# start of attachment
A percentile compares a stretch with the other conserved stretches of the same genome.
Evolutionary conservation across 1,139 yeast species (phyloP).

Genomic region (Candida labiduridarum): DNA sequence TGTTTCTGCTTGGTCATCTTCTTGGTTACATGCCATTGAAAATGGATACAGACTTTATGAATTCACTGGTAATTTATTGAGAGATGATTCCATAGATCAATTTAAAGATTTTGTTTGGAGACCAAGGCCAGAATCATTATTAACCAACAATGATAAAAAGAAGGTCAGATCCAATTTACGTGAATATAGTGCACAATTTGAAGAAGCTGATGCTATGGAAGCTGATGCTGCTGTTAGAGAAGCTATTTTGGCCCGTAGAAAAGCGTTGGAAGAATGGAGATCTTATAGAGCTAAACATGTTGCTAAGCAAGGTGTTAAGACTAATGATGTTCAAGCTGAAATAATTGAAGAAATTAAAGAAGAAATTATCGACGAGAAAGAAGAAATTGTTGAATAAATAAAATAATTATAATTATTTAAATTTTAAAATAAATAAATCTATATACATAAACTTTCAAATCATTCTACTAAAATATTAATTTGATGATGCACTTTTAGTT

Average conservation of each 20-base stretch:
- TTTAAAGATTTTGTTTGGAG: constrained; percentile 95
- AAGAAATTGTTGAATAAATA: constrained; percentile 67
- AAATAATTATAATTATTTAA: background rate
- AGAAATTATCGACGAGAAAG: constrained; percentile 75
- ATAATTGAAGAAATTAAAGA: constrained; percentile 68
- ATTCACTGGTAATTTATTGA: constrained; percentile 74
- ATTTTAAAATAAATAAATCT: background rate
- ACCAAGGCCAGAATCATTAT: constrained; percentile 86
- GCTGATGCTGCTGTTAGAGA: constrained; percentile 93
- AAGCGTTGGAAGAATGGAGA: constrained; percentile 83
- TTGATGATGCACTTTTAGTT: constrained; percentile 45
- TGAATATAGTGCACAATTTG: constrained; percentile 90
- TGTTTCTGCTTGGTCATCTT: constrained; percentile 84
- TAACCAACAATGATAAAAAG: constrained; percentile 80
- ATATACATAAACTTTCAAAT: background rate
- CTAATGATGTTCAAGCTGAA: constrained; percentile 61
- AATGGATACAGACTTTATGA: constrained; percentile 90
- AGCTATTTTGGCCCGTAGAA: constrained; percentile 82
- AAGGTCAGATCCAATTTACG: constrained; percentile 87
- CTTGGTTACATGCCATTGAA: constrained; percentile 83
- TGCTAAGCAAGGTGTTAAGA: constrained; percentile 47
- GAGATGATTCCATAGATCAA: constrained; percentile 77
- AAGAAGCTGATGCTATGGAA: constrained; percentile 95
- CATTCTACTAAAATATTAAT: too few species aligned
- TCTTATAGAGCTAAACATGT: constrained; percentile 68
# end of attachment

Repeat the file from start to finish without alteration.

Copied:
A percentile compares a stretch with the other conserved stretches of the same genome.
Evolutionary conservation across 1,139 yeast species (phyloP).

Genomic region (Candida labiduridarum): DNA sequence TGTTTCTGCTTGGTCATCTTCTTGGTTACATGCCATTGAAAATGGATACAGACTTTATGAATTCACTGGTAATTTATTGAGAGATGATTCCATAGATCAATTTAAAGATTTTGTTTGGAGACCAAGGCCAGAATCATTATTAACCAACAATGATAAAAAGAAGGTCAGATCCAATTTACGTGAATATAGTGCACAATTTGAAGAAGCTGATGCTATGGAAGCTGATGCTGCTGTTAGAGAAGCTATTTTGGCCCGTAGAAAAGCGTTGGAAGAATGGAGATCTTATAGAGCTAAACATGTTGCTAAGCAAGGTGTTAAGACTAATGATGTTCAAGCTGAAATAATTGAAGAAATTAAAGAAGAAATTATCGACGAGAAAGAAGAAATTGTTGAATAAATAAAATAATTATAATTATTTAAATTTTAAAATAAATAAATCTATATACATAAACTTTCAAATCATTCTACTAAAATATTAATTTGATGATGCACTTTTAGTT

Average conservation of each 20-base stretch:
- TTTAAAGATTTTGTTTGGAG: constrained; percentile 95
- AAGAAATTGTTGAATAAATA: constrained; percentile 67
- AAATAATTATAATTATTTAA: background rate
- AGAAATTATCGACGAGAAAG: constrained; percentile 75
- ATAATTGAAGAAATTAAAGA: constrained; percentile 68
- ATTCACTGGTAATTTATTGA: constrained; percentile 74
- ATTTTAAAATAAATAAATCT: background rate
- ACCAAGGCCAGAATCATTAT: constrained; percentile 86
- GCTGATGCTGCTGTTAGAGA: constrained; percentile 93
- AAGCGTTGGAAGAATGGAGA: constrained; percentile 83
- TTGATGATGCACTTTTAGTT: constrained; percentile 45
- TGAATATAGTGCACAATTTG: constrained; percentile 90
- TGTTTCTGCTTGGTCATCTT: constrained; percentile 84
- TAACCAACAATGATAAAAAG: constrained; percentile 80
- ATATACATAAACTTTCAAAT: background rate
- CTAATGATGTTCAAGCTGAA: constrained; percentile 61
- AATGGATACAGACTTTATGA: constrained; percentile 90
- AGCTATTTTGGCCCGTAGAA: constrained; percentile 82
- AAGGTCAGATCCAATTTACG: constrained; percentile 87
- CTTGGTTACATGCCATTGAA: constrained; percentile 83
- TGCTAAGCAAGGTGTTAAGA: constrained; percentile 47
- GAGATGATTCCATAGATCAA: constrained; percentile 77
- AAGAAGCTGATGCTATGGAA: constrained; percentile 95
- CATTCTACTAAAATATTAAT: too few species aligned
- TCTTATAGAGCTAAACATGT: constrained; percentile 68